Humanitarian NGOs: winning back public trust
For a number of years, the humanitarian sector has been the target of criticism from the public and donors. In order to win back their trust, NGOs need to rethink their communication, which is almost obsessively focused on the donor, in a radical way (in the etymological sense of the word). The media are a crucial ally in the battle to win back public opinion, which could, in the long run, turn its back on the humanitarian sector. But in order to establish new practices, it is necessary to consider the changes which the press (in all formats) has gone through and the current state of public opinion.
The days when only a handful of curious individuals had access to information about what was going on on the other side of the planet are over. The advent of the internet and social networks, in an increasingly interdependent world, means that everyone now has the possibility of informing themselves easily and, even, to check information, including in the domain of international solidarity, emergency relief and development aid. The risk now for NGOs is that no one takes any notice of them or that they have to deal with the fall-out from a campaign that is bad for their image rather than not having access to the media. The media landscape has changed enormously.
Does this mean that the individuals who get their information from the web have abandoned the traditional media and that the internet has become the source of information that NGOs need to embrace? This is not what emerged from the study, “S’informer à l’ère du numérique”, led by Josiane Jouët . The French have not abandoned the traditional media; on the contrary, they consult a variety of media forms, including television, radio, the print media and internet. “The print media, which is said to be in danger, continues to have a great deal of legitimacy on the internet”, underlines Josiane Jouët. “Internet users consider the main newspapers to be reliable sources which they consult in order to be well informed, even though they believe that the coverage of events is sometimes partial. For them, the print media remains the most valuable source of information”. Though this analysis is corroborated by the Baromètre TNS Sofres – La Croix sur la confiance dans les médias 2014 [a survey of levels of trust in the media], which found that 69% of French people are very interested in the news provided by the media (in all its forms), at the same time, the poll found that only 55% consider that “things really happened, or more or less happened, as the written press say they did”. There is a real crisis of trust. This is a major parameter, along with the advent of the digital age.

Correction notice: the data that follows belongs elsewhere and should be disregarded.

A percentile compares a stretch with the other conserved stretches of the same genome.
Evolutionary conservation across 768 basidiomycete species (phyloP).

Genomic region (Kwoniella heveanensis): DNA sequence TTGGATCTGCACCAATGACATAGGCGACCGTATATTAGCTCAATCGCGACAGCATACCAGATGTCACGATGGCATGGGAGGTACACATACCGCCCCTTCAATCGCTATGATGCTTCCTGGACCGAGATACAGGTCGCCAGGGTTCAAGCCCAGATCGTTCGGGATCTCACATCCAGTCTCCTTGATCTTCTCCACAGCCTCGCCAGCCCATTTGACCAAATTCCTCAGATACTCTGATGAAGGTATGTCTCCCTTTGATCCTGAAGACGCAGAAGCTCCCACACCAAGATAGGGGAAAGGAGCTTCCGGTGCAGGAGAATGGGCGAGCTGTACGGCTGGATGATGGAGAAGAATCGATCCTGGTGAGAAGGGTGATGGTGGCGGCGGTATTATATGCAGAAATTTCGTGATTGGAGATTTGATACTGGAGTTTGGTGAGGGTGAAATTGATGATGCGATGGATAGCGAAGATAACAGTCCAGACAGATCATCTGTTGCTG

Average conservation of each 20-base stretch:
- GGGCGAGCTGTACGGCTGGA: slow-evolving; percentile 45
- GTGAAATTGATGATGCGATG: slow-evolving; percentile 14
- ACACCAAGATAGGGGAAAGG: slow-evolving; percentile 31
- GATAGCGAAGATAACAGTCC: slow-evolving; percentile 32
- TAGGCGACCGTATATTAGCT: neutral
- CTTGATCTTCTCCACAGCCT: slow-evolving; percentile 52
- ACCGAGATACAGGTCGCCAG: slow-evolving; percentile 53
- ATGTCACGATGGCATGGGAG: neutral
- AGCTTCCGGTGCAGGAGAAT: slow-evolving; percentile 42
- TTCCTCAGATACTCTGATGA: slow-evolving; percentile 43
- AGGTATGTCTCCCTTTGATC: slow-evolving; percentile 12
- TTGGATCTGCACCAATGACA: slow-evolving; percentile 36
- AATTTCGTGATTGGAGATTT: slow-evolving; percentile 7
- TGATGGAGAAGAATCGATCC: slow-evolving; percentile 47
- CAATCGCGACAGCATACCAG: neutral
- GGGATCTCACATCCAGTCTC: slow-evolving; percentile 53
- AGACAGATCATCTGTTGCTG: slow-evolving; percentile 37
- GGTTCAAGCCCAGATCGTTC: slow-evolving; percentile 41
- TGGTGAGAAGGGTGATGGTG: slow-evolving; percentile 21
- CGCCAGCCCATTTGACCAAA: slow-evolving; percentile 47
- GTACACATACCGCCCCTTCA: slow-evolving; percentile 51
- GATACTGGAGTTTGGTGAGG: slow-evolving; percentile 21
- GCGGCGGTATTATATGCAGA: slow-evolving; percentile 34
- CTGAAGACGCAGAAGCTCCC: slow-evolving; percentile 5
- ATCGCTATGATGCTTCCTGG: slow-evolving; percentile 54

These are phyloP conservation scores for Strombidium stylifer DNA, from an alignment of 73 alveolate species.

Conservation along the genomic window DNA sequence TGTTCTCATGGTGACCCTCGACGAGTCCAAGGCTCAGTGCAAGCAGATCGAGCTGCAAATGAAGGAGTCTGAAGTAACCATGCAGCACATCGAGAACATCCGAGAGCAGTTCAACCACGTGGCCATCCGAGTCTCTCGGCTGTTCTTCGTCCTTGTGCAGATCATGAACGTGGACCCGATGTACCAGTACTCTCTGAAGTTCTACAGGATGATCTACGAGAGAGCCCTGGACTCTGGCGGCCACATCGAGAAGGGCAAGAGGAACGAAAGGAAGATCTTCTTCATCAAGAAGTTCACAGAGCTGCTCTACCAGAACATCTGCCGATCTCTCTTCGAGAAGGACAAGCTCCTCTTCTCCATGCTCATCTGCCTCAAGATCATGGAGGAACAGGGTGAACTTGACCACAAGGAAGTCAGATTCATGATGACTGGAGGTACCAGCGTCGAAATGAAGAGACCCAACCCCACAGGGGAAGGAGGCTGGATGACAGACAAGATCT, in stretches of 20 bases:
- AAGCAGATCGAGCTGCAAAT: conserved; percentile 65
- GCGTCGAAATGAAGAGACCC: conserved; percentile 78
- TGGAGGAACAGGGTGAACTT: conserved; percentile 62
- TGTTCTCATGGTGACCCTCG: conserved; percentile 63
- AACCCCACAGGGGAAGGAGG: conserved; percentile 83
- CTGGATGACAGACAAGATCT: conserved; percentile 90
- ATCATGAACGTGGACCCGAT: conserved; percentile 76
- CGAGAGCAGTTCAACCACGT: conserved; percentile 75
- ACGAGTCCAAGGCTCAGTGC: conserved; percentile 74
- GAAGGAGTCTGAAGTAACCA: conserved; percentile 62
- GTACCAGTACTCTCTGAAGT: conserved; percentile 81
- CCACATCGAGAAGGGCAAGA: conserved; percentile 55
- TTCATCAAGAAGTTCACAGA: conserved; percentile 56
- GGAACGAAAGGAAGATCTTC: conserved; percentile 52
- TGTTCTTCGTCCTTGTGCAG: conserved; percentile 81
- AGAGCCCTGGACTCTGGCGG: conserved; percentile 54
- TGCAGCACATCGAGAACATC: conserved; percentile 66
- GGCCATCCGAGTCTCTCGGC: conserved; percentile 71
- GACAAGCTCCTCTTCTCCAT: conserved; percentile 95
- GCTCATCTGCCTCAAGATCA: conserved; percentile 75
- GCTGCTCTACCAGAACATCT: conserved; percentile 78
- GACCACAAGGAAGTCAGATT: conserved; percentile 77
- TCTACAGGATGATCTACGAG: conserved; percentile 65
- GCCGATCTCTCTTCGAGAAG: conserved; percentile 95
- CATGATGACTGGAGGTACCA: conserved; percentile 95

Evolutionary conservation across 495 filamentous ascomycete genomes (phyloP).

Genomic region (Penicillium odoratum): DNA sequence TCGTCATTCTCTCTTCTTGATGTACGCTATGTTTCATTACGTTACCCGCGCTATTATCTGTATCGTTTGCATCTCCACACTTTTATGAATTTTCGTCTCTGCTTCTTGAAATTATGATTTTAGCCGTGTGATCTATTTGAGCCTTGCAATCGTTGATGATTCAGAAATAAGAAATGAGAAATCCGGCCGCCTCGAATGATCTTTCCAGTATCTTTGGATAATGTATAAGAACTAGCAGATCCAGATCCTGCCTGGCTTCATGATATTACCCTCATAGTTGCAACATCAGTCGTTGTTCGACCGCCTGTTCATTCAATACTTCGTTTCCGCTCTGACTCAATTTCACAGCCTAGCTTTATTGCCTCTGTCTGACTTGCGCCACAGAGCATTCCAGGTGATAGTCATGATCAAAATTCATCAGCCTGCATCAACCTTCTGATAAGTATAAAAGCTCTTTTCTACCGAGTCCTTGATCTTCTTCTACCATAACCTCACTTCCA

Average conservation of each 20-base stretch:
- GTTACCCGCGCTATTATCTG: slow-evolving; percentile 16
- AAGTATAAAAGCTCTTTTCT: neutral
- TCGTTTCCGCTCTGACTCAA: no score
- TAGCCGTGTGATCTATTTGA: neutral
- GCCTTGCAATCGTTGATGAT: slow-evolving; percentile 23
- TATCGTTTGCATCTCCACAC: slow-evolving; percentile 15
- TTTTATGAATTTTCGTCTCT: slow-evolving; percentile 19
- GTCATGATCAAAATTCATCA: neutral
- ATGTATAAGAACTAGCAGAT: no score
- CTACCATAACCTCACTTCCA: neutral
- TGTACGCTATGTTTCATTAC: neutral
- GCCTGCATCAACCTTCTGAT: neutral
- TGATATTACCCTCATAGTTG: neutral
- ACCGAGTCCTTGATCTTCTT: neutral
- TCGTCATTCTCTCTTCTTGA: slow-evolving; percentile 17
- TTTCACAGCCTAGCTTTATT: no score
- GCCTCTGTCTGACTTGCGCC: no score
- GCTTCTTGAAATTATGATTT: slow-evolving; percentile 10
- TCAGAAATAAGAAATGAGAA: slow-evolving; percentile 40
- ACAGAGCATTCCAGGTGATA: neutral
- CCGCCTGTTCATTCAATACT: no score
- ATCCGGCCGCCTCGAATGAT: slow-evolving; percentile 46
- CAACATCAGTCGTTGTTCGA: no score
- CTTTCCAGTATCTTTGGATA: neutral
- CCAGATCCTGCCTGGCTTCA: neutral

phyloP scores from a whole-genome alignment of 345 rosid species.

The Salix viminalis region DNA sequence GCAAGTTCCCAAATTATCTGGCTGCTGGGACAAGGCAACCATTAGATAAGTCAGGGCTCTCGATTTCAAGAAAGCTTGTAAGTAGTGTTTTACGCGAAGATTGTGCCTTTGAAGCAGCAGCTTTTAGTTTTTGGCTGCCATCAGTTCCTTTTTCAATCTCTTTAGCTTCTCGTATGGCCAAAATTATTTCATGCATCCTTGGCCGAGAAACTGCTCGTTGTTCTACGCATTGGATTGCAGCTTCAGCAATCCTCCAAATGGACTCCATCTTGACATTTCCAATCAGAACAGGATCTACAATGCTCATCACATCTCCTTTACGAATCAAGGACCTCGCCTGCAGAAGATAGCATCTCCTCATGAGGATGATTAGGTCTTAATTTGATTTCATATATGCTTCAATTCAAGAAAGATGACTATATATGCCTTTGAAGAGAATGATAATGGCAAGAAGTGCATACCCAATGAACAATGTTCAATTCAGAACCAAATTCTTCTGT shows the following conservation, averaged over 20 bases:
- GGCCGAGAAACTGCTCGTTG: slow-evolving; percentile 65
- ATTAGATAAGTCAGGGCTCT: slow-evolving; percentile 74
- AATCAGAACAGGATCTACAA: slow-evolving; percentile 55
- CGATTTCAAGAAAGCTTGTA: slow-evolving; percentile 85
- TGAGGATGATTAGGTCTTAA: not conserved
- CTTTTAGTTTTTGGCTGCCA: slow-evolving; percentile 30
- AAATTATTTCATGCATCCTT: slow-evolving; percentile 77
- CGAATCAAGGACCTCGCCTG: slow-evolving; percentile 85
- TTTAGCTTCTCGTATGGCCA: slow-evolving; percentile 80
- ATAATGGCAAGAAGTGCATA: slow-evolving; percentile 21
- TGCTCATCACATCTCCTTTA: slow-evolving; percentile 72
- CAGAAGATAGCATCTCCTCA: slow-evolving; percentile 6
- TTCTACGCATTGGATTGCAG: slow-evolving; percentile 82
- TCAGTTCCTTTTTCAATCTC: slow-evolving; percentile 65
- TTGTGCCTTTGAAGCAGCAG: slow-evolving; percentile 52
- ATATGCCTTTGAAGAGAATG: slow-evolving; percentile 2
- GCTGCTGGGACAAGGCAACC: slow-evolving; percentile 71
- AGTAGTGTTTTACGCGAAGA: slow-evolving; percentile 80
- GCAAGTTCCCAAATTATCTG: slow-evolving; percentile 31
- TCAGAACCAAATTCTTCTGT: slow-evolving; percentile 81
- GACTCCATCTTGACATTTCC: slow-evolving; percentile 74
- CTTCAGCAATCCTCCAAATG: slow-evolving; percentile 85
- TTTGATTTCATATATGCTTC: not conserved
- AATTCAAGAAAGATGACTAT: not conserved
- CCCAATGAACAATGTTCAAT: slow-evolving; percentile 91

The significant increase in the use of the internet as a source of information is accompanied by a profound change in information methods: skim reading is becoming the norm. “We analysed Médiamétrie Panel’s statistics which show that internet users spend an average of 5 minutes per day on a press website, and read around 6 pages, which means they spend an average of one minute per page”, explains Josiane Jouët. The issue at stake for the online media is therefore to retain the attention of increasingly volatile readers. Is this bad news for those who, like NGOs, try to understand the world and share their analysis? Not necessarily. What needs to be done is to adapt narrative methods and to provide topics which grab the reader’s attention, which challenge them and which help them to move forward. The transferring of links to articles and videos by email or via social networks has become a common practice of internet users, particularly those who are the most involved in issues of public interest, and therefore those who are the most susceptible to be interested in the ideas and activities of NGOs. It is important to use the ‘viral’ potential of the internet intelligently.
 S’informer à l’ère du numérique, led by Josiane Jouët et Rémy Rieffel, Presses universitaires de Rennes, Coll. Res Publica, 2013.